October 03, 2014
Our analysis in a new CHRO Guide shows how the Office of Federal Contract Compliance Programs' proposed compensation data collection rule would result in the collection of a considerable amount of misleading data that will be used to produce industry standards to help target enforcement, even though a similar tool used previously by the agency was found to have incorrectly targeted audits 93 percent of the time. The so-called Equal Pay Report, proposed by OFCCP on August 8, will require prime and first-tier subcontractors with more than 100 employees to annually submit a new report containing the total number of employees; total W-2 earnings; and total hours worked for each EEO-1 job category by race, gender and ethnicity. OFCCP proposes to use the data to generate industry standards for assessing individual contractor compensation data and to compare each contractor establishment's Equal Pay Report to the relevant industry standard to prioritize contractors for compliance evaluations. However, as stated in our analysis:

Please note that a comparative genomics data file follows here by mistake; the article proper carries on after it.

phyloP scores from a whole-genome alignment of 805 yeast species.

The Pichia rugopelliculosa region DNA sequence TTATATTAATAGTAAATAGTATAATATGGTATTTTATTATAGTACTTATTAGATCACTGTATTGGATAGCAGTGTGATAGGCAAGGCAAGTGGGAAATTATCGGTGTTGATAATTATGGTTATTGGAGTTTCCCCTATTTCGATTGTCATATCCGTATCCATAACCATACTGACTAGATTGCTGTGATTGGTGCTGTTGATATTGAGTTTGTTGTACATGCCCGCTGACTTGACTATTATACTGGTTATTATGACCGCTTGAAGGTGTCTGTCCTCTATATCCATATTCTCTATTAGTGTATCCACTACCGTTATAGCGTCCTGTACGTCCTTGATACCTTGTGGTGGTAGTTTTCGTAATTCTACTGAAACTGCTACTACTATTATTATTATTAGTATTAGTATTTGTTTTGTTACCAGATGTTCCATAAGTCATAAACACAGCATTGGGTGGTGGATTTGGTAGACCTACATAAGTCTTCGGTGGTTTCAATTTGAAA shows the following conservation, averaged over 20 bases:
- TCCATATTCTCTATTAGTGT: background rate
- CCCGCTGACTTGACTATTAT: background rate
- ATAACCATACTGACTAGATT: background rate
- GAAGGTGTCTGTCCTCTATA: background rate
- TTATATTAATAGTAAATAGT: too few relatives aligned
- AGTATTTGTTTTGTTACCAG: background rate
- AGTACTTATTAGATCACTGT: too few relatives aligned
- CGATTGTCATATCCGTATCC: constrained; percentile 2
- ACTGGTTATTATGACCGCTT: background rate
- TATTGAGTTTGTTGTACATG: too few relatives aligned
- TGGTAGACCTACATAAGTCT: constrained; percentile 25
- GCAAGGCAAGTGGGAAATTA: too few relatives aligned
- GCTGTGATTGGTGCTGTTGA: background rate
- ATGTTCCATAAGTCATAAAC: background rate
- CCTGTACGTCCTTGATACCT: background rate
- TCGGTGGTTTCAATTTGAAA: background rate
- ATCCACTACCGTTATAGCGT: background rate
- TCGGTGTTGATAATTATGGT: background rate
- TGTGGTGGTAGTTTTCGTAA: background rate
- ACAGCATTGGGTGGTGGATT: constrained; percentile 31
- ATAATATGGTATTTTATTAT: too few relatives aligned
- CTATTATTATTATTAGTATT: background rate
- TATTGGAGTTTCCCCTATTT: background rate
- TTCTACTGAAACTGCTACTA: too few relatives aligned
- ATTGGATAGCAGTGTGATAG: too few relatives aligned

Bolstering this concern is an OFCCP-sponsored study by Abt Associates in 2005 of the agency's prior Equal Opportunity Survey that collected data similar to the proposed Equal Pay Report. The study found the compensation data collected did not provide a meaningful basis for selecting contractors for compliance audits and would result in OFCCP incorrectly targeting contractors for compensation audits 93 percent of the time; an outcome that is likely to be replicated by the proposed Equal Pay Report. HR Policy will file comments on the proposed report before the November 6 deadline.
Raw aggregate pay data is meaningless, misleading and dangerous when it lacks any explanation of the reasons for variances based on education, length of service, performance, and other objective factors. . . . For example, if female professionals have less full-time work experience than their male counterparts, according to OFCCP that distinction should be similar across peer employers in the same industry. However, this approach does not account for significant differences in job requirements from contractor to contractor. Moreover, including accounting or HR employees in the same professional EEO-1 job category as IT professionals, who create products and provide services, bears no discernible relationship to any statistical method recognized as reliable and relevant proof of pay discrimination under Title VII.